In related news, Voices for Haiti, a network of U.S. organizations with a broad interest in Haiti solidarity issues, held a conference call on September 11. Several members of Voices for Haiti will remain in Washington, DC for the Monday following the 50 Years Is Enough and Jubilee 2000 conferences (see calendar, below) in order to discuss strategy for re-energizing Haiti solidarity work. Campaign for Labor Rights will participate in the labor rights portion of that meeting. CLR also will help organize a workshop on the Disney/Haiti campaign at the 50 Years conference.

    ACTION REQUEST: letter to Disney

    Please copy, sign and send this latest letter to Michael Eisner, CEO of Disney, with cc's to the owner of Megatex and to Campaign for Labor Rights.

    Be sure to send a cc to Megatex owner Michel Liautaud. He is, in fact, the primary focus of this alert. The letter is framed as an original to Disney and a cc to Megatex in order to exert more pressure on Mr. Liautaud, since he will see that we are contacting his most important customer.

    Due to numerous reports that the fax numbers we previously provided for Megatex and Disney have proved nonfunctional, we have given only the postal address for Megatex this time. For Disney, we are providing both the postal address and the web site. You can send an email to Michael Eisner via the Disney web site: <www.disney.com>. Click on business information and then click on email. Find other in the choices and then copy and paste the letter to Michael Eisner and click on send.

    We are asking you to send a cc of the SIGNATURE PORTION of your letter to Campaign for Labor Rights so that we can forward your name and address to Batay Ouvriye, whose members are very interested in knowing the extent of the response to this alert. You can send this information to us via either email or fax.

    Michael Eisner, CEO
    Walt Disney Company
    500 South Buena Vista Street
    Burbank, CA 91521
    web site: www.disney.com

    Dear Mr. Eisner:

    I am writing to ask for your direct intervention to help bring about a just resolution of the situation at Megatex.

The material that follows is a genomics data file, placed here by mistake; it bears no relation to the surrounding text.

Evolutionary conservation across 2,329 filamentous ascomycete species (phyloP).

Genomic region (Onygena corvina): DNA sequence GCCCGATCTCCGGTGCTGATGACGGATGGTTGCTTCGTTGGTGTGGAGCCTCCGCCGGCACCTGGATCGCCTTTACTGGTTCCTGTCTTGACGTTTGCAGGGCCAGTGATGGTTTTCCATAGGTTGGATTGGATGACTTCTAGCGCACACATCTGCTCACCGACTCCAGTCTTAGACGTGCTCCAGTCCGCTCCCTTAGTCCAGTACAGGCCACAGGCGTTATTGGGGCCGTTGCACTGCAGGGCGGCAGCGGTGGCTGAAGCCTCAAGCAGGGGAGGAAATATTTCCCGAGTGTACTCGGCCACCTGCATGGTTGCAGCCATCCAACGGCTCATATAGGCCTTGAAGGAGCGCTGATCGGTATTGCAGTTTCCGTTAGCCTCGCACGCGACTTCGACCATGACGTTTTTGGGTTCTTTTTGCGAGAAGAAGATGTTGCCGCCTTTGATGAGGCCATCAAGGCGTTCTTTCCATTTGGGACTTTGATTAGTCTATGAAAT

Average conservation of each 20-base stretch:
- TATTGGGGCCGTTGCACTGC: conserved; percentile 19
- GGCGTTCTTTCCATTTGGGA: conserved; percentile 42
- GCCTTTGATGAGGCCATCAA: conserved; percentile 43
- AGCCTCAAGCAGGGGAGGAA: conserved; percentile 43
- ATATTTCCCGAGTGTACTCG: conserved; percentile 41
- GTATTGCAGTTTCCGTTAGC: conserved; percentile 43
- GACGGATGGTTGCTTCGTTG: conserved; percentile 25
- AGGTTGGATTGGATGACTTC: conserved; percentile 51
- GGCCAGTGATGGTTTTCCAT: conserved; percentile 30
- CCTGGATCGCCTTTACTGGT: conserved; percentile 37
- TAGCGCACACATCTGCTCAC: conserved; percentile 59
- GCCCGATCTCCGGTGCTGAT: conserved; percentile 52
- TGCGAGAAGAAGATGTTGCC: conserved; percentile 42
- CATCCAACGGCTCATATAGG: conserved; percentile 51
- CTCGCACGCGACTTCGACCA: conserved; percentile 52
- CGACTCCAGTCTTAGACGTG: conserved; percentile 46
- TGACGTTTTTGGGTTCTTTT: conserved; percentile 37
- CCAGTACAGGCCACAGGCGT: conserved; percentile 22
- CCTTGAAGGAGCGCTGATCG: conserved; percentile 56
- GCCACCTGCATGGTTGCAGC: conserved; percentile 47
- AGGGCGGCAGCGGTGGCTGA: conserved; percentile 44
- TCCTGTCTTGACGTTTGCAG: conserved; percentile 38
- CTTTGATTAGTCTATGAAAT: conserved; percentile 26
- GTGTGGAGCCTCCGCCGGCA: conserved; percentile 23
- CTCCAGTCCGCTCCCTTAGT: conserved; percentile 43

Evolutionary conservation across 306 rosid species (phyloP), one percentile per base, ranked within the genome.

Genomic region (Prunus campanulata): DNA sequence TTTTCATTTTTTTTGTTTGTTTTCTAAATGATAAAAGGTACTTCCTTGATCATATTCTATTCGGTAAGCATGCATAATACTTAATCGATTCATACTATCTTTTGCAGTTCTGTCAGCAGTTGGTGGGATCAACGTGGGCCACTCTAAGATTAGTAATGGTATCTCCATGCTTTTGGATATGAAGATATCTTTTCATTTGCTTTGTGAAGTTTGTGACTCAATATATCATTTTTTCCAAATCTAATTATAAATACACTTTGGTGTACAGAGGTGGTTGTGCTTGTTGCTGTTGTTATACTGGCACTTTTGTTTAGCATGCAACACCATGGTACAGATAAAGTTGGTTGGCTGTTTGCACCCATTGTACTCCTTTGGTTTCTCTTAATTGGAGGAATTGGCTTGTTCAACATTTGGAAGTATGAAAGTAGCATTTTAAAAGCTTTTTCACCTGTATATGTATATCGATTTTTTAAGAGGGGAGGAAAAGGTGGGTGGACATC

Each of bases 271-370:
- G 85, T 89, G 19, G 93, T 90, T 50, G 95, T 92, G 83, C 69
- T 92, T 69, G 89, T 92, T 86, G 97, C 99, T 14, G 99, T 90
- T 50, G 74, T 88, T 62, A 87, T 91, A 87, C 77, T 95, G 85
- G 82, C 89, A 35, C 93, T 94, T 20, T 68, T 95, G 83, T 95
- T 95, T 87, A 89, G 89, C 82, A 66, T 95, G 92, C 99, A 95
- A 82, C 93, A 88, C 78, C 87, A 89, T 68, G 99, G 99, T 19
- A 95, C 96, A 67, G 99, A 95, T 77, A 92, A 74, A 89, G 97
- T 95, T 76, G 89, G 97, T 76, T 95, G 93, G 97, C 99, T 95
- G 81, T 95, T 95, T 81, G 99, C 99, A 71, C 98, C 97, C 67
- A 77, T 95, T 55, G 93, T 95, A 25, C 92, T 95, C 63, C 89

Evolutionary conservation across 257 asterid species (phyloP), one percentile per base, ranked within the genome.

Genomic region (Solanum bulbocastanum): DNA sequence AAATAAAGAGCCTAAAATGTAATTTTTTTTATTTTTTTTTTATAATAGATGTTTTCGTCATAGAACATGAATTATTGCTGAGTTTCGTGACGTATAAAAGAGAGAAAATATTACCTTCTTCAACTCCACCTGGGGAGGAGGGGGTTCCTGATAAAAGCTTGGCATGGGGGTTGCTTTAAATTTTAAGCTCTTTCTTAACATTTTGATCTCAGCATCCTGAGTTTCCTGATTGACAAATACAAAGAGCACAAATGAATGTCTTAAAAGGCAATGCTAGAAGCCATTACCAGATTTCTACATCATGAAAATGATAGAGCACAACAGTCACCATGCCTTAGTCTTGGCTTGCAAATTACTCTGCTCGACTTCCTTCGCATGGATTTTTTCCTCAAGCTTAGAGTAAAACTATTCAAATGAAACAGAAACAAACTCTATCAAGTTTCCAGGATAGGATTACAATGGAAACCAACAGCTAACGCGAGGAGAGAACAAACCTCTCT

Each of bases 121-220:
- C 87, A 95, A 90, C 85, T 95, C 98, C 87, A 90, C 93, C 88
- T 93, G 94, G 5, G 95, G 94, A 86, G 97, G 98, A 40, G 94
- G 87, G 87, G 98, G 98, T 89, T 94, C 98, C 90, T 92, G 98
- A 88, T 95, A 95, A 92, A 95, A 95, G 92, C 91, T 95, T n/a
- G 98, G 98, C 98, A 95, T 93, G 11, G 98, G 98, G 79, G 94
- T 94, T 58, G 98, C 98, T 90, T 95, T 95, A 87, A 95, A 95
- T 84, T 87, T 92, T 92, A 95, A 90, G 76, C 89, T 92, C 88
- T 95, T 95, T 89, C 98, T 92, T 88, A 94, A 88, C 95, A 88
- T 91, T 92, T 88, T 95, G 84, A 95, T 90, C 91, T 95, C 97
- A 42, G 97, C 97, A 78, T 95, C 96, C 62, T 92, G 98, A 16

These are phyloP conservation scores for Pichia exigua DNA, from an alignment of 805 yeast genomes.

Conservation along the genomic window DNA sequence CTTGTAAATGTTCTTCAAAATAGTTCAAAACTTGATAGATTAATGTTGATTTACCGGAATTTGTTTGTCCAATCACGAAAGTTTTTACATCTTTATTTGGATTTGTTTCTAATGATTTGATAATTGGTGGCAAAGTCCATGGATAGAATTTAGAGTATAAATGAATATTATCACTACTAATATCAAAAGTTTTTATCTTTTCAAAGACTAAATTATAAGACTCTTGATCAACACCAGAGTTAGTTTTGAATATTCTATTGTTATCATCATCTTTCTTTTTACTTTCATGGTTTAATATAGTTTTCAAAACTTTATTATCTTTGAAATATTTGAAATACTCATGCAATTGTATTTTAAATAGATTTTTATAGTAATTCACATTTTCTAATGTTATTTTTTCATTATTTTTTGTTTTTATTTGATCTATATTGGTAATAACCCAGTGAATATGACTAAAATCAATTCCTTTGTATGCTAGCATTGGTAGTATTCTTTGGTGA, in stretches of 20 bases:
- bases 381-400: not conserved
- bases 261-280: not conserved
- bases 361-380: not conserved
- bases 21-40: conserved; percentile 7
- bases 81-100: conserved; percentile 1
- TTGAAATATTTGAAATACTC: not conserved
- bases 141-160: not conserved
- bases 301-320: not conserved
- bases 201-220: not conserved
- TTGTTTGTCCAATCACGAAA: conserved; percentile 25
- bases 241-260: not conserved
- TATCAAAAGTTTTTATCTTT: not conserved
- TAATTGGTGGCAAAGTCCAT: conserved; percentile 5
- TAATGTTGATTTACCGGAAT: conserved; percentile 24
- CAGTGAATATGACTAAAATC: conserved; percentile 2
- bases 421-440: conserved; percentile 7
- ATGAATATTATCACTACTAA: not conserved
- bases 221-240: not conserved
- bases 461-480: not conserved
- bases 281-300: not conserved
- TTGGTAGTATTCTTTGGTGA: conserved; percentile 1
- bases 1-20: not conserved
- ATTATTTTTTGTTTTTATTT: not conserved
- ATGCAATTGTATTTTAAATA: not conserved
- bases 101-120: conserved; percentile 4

I have been following developments at the Megatex factory, owned by Mr. Michel Liautaud. Some of these developments are positive, while others give me cause for concern.

    As positive developments, I note that:

    I am concerned, however, about the following:

    International human rights advocates have no wish to drive foreign investment out of Haiti. We are reasonable people. We are happy to give Disney and Megatex credit for positive actions on your part. If, on the other hand, Megatex and Disney stop short of a just resolution, I would respond to appeals for increased international pressure.

    I hope that, as a person of conscience and as an astute businessman, you will be moved to do what is right in this situation. I will be following the reports of credible human rights organizations who are in contact with the Disney workers at Megatex. I am a consumer who cares about labor rights.



    cc: Michel Liautaud, Megatex S.A., c/o Association des Industriels d'Haiti, B.P. 2568, Port-au-Prince, Haiti (W.I.); and Campaign for Labor Rights <CLR@igc.apc.org> fax: (541) 431-0523


    The Megatex plant in Port-au-Prince, Haiti produces clothing for Disney and other companies. This factory was the subject of a July 30 urgent alert after management suspended and fired workers suspected of engaging in organizing activities and suspended workers who spoke with a monitoring team visiting the factory. The recently suspended workers have since been reinstated and there have been no subsequent acts of anti-union repression.

    On August 10, Megatex workers initiated the official process to have their union certified. As part of that process a letter was sent to the owner of Megatex, Mr. Michel Liautaud, listing the entire union executive committee. This constituted a huge risk for the workers named, who then became subject to arbitrary firing. International pressure appears to have been crucial in heading off a new wave of repression at the factory.

    The worker organization Batay Ouvriye believes that both the ownership of Megatex and the Haitian Ministry of Social Affairs are interested in avoiding negative publicity. Still, the workers understand that getting a bargained contract will not be an easy struggle. A victory at Megatex could be an opening for organizing throughout the Port-au-Prince assembly-for-export sector.